Show reviews: Highlights from PMFW fall/winter 2016 — Day 2
Paris men's fashion week
ISSEY MIYAKE MEN: ECLECTIC NOMAD
Inspiration: The wilderness. In particular, the show notes referenced the nomadic way of life and man's natural survival instincts to battle through wind, snow, ice and rain. In our mind, this translated to Bear Grylls abseiling down a cliff face wearing a bucket hat and multi-pocket gilet. But alas, for designer Yusuke Takahashi, this meant the simple lifestyles of Mongolia.
The collection: An eclectic offering that included crushed tulip caps — very à la Burberry spring 2015 — paired with voluminous full-length coats and knitwear in a newly-developed horse hair and wool blend dyed in vivid shades of Bordeaux and teal; sporty looks as exemplified by a pair of tightly-knit pants worn with a high-performance parka embroidered with colour-blocked horseshoe motifs (look 19); and a final section of urban work wear, such as separates layered with a dust-patterned print shirt (look 26) and the closing ultra-light suits made from wrinkle-free fabric.
Hot accessories: The flash of orange high-top leather sneakers and, blink and you'll miss it, that multi-coloured foldover clutch with a bright chemical-like swirl (look 20).
I spy: Messy hair flung up high in the air like you just don't care. An alchemy of stylised bed-hair and the anime characters from Dragon Ball-Z.
LOUIS VUITTON: FUTURE HERITAGE
The set: Part art installation, part fashion runway. The men's show was pushed back to 5.30pm (instead of the usual 2.30pm) so that guests could view the gravity-defying installation by Japanese artist Shinji Ohmaki. Obtusely entitled 'Liminal Air Space-Time', guests watched the installation dance above the runway in the glass house of Serre du Parc André Citroën backed by the Parisian sunset. Held up by gusts of wind blowing up from vents in the floor, we all thought that the installation was a sheet of metallic fabric. But, as it turns out, it was an extra-fine sheet of stainless steel designed to look, and move, like a rippling membrane. Mind blowing.
Inspiration: The black-and-white photograph of Louis Vuitton trunks stacked high to resemble the Eiffel Tower taken by French photographer and painter, Jacques-Henri Lartigue . "I was inspired by Paris — old and new," said Kim Jones. In other words, it was a dialogue between the 162 year history of the maison and the wardrobe of the modern man; a concept that he termed "future heritage".
The collection: A sartorial voyage from the Art Deco period to the present day. Old world pieces came in the form of black trench coats cinched by extra-long fur belts (left dangling at the rear, almost like a tail), knee-length fur coats worn with a beret (look 7: accessorised with an earring dangling from the left lobe), and classic suits in graphite grey and French navy (as a nod to the dandy style of Alexis Von Rosenberg, Baron de Redé). For the 21st century gent, it was a fusion of function and fashion with lightweight (and reversible) parkas in topiary evergreen and Damier shades of brown (look 19), graphic patterned shearlings (looks 32 & 35: think zig zags and crosses), and the crackled white-and-blue finish applied to utilitarian denim (look 11: achieved by the artisanal wax and indigo-painting technique of 'Rocketsu'). Favourite look? Look 36: The navy silk pyjamas with a white ribbon motif that spelled out the words "Volez, Voguez, Voyagez" — the name of the Louis Vuitton exhibition currently showing at the Grand Palais.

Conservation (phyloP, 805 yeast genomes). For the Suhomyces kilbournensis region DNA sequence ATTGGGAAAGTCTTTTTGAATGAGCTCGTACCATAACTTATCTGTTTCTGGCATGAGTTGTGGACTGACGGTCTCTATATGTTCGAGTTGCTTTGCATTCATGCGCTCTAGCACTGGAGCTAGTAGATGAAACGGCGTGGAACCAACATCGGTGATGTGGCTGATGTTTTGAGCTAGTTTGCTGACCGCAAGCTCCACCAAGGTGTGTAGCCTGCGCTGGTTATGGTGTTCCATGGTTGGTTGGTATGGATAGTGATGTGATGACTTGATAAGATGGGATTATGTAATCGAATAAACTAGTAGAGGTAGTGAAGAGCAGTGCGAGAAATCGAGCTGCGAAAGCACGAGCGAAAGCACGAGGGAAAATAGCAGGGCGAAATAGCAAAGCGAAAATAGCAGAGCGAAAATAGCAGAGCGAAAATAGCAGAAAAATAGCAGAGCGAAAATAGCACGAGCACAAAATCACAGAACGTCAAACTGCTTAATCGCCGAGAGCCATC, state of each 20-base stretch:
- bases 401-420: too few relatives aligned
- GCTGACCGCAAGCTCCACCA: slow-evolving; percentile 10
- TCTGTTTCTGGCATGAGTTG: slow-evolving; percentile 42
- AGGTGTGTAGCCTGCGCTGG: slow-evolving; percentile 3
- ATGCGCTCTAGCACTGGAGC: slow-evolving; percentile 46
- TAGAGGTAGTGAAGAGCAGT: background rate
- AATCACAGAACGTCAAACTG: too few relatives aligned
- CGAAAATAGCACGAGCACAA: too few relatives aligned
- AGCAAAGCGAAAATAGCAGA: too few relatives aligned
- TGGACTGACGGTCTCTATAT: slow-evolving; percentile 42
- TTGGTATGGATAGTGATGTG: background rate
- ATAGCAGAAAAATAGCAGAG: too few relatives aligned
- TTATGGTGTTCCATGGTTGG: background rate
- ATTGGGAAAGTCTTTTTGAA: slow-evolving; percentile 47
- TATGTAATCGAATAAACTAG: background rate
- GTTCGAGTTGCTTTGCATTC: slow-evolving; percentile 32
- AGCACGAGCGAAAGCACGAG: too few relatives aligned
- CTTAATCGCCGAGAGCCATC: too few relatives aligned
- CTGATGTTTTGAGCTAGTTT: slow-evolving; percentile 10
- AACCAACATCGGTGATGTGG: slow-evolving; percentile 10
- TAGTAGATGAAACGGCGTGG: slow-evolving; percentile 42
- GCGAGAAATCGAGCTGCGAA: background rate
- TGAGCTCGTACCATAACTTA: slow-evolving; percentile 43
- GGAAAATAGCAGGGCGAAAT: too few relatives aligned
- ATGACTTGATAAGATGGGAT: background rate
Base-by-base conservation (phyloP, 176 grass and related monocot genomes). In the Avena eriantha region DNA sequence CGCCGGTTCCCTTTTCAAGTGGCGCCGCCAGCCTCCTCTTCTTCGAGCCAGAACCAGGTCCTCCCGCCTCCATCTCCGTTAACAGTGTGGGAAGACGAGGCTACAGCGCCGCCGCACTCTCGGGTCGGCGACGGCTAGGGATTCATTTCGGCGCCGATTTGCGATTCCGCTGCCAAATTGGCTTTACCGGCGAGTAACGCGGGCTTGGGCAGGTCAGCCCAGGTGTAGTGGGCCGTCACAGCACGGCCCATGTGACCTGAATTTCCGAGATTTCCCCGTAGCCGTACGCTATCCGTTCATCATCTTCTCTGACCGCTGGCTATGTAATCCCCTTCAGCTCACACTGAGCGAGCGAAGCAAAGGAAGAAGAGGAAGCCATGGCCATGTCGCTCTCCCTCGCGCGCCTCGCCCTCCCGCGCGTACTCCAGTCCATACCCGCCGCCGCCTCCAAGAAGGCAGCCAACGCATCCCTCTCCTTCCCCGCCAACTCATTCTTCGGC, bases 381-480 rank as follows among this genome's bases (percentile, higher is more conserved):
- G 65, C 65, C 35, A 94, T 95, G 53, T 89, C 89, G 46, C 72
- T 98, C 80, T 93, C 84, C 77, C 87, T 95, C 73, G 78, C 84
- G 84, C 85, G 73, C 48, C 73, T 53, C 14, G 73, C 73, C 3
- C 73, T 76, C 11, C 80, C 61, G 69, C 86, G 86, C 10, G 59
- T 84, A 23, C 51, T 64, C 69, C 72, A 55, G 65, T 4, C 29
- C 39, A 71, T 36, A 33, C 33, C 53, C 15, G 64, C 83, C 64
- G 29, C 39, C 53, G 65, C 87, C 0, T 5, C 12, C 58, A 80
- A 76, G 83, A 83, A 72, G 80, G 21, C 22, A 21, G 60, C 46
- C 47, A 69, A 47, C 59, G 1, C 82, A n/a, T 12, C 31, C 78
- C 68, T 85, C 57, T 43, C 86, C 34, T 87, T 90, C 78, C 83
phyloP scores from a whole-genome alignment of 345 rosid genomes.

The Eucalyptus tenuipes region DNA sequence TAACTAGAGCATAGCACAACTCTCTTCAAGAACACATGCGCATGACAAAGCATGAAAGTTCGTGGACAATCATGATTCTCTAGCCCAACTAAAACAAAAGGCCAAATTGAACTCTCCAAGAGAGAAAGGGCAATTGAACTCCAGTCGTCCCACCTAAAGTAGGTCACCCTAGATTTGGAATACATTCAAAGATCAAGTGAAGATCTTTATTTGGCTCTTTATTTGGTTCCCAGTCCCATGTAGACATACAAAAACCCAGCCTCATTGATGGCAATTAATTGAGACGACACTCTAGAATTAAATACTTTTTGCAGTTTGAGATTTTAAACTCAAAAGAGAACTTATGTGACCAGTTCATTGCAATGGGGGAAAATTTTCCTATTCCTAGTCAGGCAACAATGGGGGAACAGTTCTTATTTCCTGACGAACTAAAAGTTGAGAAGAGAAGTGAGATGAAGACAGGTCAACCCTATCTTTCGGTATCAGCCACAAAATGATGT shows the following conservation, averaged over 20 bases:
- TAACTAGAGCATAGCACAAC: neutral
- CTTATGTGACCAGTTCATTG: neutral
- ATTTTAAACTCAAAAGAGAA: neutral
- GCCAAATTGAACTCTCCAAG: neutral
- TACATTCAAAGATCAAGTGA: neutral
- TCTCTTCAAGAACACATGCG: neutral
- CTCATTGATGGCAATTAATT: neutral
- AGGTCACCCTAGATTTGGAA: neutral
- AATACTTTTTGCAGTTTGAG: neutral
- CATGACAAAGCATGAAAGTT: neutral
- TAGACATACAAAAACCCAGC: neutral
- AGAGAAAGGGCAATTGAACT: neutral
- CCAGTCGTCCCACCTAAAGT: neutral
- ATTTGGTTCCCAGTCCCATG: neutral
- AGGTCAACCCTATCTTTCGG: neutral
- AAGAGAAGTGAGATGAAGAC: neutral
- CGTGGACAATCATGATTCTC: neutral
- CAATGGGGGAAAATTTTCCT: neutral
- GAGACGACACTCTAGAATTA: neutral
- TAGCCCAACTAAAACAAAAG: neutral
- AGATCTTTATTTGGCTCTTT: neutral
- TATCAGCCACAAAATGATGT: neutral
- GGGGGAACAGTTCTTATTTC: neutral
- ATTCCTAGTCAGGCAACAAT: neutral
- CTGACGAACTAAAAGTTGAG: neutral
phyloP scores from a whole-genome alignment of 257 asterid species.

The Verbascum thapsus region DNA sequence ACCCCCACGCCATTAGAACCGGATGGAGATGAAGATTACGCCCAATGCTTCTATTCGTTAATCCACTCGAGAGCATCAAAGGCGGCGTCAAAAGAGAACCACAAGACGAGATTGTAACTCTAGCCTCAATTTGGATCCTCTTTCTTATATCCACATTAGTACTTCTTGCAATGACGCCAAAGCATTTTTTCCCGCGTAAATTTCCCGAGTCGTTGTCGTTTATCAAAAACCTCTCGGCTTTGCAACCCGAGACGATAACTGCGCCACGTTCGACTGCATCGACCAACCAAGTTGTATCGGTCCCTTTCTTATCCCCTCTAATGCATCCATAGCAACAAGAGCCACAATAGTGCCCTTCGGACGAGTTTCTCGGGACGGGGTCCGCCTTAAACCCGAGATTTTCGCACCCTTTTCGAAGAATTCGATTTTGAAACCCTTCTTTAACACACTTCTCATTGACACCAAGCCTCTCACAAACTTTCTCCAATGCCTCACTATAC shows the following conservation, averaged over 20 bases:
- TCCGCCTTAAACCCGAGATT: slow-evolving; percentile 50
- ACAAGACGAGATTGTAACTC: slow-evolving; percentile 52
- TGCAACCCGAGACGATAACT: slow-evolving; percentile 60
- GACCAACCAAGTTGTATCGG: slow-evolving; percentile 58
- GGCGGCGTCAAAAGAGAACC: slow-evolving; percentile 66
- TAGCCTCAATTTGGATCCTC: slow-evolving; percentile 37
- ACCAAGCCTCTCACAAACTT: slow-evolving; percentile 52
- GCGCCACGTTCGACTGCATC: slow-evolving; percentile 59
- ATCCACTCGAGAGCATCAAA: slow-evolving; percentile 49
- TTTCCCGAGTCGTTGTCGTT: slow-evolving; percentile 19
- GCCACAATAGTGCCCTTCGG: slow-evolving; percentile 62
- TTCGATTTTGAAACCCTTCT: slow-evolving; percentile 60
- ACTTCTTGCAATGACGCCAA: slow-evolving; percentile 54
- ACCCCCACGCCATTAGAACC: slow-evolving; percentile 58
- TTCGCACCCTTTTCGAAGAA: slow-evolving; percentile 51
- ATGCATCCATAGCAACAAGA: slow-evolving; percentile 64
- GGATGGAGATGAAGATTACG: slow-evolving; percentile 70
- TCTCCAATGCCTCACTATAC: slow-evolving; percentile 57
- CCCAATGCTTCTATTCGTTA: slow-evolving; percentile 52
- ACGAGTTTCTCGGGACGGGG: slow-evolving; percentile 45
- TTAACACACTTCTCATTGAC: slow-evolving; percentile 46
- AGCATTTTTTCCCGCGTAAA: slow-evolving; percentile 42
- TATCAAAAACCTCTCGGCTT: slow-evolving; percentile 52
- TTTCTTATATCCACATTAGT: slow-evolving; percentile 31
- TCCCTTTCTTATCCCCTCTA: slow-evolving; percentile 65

Accessories: The maison introduced a new Monogram Eclipse canvas (look 8) — characterised by the dark pairing of grey and black shadow tones — but we were drawn to the Monogram Illusion series of smooth leather bags and trunks (look 23: especially when worn strapped across the body) silkscreened with transparent Monogram motifs that shimmered in the light. A clever reference to the 'Liminal Air Space-Time' installation fluttering above.
Seated on the front-row: A veritable list of celebrities that included director-cum-actor Xavier Dolan, Michael B. Jordan, Lewis Hamilton, and Aussie actor Joel Edgerton.
DRIES VAN NOTEN: FUSION OF FABRICS
The collection: Held at the Palais Garnier opera house, the opulence of the location was a cherry on top of designer Dries van Noten's rich textiles, as he pulled jacquard jackets (look 28) after velvet suitings (look 41) out of his melting pot of fabrics. And when it came to the embellishments, van Noten drew from the orient and tipped his design hat to the military — peacocks fronted wine velvet bombers and robes (looks 33 & 36) while crests and badges were generously appliquéd on coats (look 50) and mandarin collared jackets (look 24). Another running thread in the collection: The looping motif by American artist Wes Wilson embroidered down the front and sleeves of outerwear (looks 1 & 49) and wrap bottoms (look 51), whom van Noten commisioned for the custom graphic.
In spades: Not only with the fusion of fabrics, but also the layering. Turtlenecks peeked out under shirts topped off by double-breasted jackets (look 4) and those utilitarian wrap skirts (look 10) were deftly placed over fitted joggers. The clincher? The hefty — faux we hope — fur coat pared-back by the military shirt and cape strapped on that delivered dynamism in movement.
Buro loves: The imperial silk-satin robe (look 43) and the pinstripe three-piecer in look 46, featuring a suit jacket, trousers and not a vest but one of the designer's FW16 wrap bottoms — attire to the modern day gentlemen's club (and after), sorted.
For all coverage of Paris Men's Fashion Week, click here.
To revisit Milan men's fashion week, click here.